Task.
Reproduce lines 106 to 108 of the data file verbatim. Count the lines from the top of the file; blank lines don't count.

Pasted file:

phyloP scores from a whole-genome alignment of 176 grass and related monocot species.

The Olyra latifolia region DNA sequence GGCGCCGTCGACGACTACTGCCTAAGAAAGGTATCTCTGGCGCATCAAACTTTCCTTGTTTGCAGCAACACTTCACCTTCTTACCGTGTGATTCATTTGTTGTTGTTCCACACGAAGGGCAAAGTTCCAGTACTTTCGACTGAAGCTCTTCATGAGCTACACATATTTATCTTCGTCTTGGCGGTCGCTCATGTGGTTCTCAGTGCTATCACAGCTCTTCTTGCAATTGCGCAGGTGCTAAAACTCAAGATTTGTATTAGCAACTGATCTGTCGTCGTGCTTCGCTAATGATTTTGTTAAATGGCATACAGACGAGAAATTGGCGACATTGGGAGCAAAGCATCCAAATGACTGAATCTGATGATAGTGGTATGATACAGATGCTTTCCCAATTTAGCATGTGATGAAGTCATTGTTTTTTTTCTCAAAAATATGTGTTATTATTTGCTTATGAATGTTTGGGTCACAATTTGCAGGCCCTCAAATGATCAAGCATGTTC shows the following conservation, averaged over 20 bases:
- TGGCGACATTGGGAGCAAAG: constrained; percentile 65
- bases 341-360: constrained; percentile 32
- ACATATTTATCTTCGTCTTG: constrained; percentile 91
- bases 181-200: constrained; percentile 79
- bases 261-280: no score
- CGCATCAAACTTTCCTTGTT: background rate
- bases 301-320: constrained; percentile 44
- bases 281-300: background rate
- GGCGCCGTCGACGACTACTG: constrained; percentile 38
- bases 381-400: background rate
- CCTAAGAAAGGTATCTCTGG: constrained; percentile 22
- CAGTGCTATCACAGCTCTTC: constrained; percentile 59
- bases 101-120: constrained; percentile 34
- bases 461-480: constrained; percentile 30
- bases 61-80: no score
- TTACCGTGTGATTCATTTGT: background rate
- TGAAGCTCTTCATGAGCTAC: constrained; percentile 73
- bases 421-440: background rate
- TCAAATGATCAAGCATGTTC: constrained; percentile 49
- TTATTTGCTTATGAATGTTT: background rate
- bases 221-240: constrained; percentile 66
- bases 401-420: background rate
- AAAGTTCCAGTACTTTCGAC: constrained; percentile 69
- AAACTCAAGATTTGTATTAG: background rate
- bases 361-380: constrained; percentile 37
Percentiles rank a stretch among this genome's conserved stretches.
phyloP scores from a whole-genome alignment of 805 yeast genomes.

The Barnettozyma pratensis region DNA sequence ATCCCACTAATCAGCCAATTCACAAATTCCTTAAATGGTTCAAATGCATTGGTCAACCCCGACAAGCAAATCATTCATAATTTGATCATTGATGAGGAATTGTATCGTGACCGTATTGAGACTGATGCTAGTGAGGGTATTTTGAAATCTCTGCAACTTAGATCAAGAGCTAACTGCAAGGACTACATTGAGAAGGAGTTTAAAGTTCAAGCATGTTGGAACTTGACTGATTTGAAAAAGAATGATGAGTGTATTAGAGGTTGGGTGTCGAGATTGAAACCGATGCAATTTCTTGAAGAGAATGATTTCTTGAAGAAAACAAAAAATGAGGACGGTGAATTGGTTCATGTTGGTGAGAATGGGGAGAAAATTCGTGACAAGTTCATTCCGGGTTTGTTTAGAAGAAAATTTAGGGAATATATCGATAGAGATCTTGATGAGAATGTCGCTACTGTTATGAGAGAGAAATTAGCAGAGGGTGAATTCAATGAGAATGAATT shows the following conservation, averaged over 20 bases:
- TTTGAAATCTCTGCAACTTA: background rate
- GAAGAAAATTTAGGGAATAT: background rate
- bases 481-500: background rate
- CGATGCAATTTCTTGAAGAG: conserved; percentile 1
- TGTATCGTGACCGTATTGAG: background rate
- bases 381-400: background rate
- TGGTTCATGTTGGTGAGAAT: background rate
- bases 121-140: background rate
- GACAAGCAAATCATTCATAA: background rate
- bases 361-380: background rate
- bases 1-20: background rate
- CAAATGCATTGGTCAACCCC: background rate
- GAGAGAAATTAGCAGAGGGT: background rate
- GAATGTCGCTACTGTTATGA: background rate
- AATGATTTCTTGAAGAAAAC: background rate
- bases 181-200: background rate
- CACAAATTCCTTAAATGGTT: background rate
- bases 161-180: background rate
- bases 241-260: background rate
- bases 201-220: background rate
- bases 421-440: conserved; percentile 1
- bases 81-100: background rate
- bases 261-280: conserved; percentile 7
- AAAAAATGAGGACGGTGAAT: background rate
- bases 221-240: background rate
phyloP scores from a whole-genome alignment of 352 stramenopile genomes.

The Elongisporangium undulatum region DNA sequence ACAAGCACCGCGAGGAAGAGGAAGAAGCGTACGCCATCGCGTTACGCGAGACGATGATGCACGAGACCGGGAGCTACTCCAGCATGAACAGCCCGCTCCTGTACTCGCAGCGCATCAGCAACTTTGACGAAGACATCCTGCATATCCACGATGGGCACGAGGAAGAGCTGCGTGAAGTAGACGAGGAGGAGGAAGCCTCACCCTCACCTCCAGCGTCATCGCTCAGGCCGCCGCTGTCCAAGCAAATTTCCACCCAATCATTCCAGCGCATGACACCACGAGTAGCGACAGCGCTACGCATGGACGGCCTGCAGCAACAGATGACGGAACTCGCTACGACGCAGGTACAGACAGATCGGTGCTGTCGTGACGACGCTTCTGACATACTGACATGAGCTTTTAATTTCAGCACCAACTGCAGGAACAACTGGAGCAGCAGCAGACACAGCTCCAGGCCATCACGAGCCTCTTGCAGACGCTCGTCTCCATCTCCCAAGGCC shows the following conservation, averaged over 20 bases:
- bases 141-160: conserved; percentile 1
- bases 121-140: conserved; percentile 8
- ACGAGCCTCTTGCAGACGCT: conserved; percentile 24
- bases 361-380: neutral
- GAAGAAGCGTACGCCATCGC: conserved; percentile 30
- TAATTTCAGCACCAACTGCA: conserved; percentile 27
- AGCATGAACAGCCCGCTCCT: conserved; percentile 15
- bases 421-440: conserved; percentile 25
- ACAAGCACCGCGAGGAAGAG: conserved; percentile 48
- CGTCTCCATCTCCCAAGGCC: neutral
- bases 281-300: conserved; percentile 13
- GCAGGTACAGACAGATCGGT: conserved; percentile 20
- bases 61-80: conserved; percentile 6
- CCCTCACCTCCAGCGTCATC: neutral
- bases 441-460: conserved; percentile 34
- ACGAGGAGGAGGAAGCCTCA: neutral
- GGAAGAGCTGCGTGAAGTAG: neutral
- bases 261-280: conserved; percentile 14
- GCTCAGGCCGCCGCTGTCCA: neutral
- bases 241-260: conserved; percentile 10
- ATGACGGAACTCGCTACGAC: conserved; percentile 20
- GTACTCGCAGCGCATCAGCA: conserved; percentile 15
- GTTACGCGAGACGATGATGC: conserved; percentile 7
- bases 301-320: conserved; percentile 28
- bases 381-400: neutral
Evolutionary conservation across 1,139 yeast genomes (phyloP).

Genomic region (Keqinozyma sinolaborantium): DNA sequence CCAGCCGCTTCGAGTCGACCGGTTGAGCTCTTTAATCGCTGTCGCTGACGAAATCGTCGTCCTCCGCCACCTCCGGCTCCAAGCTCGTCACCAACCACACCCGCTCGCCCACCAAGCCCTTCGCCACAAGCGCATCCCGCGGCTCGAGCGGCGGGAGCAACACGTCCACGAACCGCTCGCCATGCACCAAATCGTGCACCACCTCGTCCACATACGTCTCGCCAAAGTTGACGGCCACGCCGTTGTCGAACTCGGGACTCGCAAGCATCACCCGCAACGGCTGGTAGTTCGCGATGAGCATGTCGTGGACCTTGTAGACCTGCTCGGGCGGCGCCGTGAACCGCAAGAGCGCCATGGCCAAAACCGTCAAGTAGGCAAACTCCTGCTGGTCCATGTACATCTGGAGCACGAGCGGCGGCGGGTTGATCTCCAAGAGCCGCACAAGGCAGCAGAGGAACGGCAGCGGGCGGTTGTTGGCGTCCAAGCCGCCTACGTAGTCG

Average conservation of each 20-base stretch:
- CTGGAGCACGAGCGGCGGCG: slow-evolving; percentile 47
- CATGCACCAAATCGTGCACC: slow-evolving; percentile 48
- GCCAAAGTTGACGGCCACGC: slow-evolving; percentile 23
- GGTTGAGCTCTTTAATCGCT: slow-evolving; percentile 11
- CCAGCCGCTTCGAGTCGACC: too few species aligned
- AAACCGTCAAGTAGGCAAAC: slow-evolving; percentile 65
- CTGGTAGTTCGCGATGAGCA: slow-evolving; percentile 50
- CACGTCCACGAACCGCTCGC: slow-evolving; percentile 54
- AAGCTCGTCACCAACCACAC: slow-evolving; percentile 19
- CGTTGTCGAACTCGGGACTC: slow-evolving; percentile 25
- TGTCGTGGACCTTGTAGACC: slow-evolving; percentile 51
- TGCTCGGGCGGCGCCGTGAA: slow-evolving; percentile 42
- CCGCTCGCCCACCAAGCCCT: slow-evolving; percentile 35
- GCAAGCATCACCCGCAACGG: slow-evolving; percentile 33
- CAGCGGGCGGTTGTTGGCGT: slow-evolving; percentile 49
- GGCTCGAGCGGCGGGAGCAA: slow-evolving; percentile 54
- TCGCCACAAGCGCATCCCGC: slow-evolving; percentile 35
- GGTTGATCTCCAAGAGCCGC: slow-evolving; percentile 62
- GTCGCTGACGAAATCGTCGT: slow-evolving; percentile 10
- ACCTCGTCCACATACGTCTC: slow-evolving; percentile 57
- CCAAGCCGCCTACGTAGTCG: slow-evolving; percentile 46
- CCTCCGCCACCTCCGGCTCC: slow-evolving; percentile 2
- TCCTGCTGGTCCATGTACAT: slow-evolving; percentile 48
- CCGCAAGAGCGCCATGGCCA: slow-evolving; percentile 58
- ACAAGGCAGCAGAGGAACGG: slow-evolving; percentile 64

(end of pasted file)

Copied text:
- CCAAGCCGCCTACGTAGTCG: slow-evolving; percentile 46
- CCTCCGCCACCTCCGGCTCC: slow-evolving; percentile 2
- TCCTGCTGGTCCATGTACAT: slow-evolving; percentile 48